I fully expect to wake up on the morning of the 22nd of December and find things more or less the same. Because I know that the real end of the world happens on May 27th 2013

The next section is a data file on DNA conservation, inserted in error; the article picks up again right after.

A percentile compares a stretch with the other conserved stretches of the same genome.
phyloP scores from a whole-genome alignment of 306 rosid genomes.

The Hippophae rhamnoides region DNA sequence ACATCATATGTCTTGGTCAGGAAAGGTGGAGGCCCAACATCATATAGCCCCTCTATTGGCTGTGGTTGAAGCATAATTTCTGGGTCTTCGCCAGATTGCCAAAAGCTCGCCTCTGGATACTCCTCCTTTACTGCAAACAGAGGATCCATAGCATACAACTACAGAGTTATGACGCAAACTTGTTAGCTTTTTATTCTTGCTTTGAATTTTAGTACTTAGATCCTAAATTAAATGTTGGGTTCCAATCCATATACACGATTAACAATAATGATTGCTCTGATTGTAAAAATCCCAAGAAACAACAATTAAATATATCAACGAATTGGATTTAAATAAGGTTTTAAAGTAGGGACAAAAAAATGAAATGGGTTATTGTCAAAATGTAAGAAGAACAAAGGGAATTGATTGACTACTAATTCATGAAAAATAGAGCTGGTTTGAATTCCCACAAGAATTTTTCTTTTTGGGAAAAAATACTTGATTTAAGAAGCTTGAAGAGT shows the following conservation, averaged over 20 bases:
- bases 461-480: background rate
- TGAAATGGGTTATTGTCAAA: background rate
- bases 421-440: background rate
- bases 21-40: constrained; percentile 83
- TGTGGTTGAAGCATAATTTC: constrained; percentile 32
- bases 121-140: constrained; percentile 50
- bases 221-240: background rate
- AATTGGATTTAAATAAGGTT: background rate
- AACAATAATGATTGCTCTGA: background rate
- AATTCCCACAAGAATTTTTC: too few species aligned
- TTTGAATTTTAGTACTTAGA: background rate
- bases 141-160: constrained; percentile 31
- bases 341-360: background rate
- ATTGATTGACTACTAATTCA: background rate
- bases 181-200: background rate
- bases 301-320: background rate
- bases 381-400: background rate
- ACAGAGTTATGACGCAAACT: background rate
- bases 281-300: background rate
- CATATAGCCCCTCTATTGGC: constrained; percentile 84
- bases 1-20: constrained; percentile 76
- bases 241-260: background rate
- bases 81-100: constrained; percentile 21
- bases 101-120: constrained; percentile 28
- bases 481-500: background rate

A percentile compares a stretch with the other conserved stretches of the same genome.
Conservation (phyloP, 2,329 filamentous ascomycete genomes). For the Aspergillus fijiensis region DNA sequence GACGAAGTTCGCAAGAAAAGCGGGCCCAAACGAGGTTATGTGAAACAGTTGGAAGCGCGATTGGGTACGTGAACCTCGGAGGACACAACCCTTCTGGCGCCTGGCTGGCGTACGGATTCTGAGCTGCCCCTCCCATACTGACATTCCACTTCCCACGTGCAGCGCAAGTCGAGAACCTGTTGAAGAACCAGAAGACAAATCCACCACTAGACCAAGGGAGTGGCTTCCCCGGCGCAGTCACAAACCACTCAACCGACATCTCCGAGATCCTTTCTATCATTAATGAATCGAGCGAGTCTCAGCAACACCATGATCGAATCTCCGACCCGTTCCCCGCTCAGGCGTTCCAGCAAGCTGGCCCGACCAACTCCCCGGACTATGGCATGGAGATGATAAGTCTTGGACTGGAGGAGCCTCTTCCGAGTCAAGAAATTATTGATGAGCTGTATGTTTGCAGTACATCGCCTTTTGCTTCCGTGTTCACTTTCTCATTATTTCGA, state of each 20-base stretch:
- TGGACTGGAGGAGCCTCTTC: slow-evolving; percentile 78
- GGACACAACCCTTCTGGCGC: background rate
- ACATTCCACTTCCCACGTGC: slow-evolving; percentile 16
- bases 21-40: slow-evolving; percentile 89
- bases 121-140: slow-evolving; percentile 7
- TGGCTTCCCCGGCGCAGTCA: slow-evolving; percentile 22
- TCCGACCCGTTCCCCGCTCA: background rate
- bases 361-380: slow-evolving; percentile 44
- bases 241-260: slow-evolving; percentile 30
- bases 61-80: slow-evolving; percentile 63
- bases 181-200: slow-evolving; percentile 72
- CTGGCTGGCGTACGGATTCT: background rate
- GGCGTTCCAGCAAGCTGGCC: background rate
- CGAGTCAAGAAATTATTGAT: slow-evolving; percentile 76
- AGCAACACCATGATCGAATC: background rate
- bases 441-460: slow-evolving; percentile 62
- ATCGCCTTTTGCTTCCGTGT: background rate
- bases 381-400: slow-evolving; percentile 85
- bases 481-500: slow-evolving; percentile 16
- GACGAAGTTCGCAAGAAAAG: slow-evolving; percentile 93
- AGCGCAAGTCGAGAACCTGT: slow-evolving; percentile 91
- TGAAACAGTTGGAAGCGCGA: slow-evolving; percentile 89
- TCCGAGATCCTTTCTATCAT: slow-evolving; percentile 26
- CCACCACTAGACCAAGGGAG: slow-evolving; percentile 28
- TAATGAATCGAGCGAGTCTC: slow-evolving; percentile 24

1. I am pretty impressed – this is a well researched article on a completely different topic (and yet not so different). Is it only me or do the apocalyptic prophecies appear ever faster? Lately I, personally, become a bit disillusioned with the Internet and its power as an information tool. Here in Germany a recent non-fiction bestseller titled “Digitale Demenz” (Digital Dementia) sets a tone quite different from the previously optimistic hopes for an information and education revolution. It could easily be dismissed if id hadn’t been written by a famous neuro scientist, Manfred Spitzer, one of the leading German experts on the neurology of learning. Another exploration of the alleged “information age” is by Robert Laughlin in “The Crime of Reason”. His critique is that the information revolution is only apparent and in fact the information that really counts has become more difficult to access – and more expensive – than ever before. Thus the internet is mostly white noise and opinion. On top of that it becomes increasingly difficult to distinguish white noise/opinion/crack pot content from actual facts. Even professional journalists and scientists occasionally get confused with all this overload and the myriad of half truths leading to occasionally quite intricate conspiracy theories (a few of which, to make it worse, even may be true). And it seems to be human nature that we all think our conclusions are right. Recently I was basically accused of inter-species breeding by an American White Supremacist who is convinced to have science on his side when he not only speaks of different human races, but even claims white people belong to another species. The internet provides a platform for all and everything, and somehow all those contradictions seem to average out and annul each other. And then it turns out that the real life happens elsewhere, after all, in our families (a wonderful sight, those beautiful tropic island faces of my daughters with their clever black probing eyes!), at work, with our colleagues, out there in the real world where real things happen. Perhaps we, the citizens of NetUrbia, all occasionally need a month off in a monastery, contemplating, calming down, getting real. And perhaps society should send off white supremacists to Africa for a while, all alone in an African village. Or a Samoan one. Getting real. Getting in touch with reality.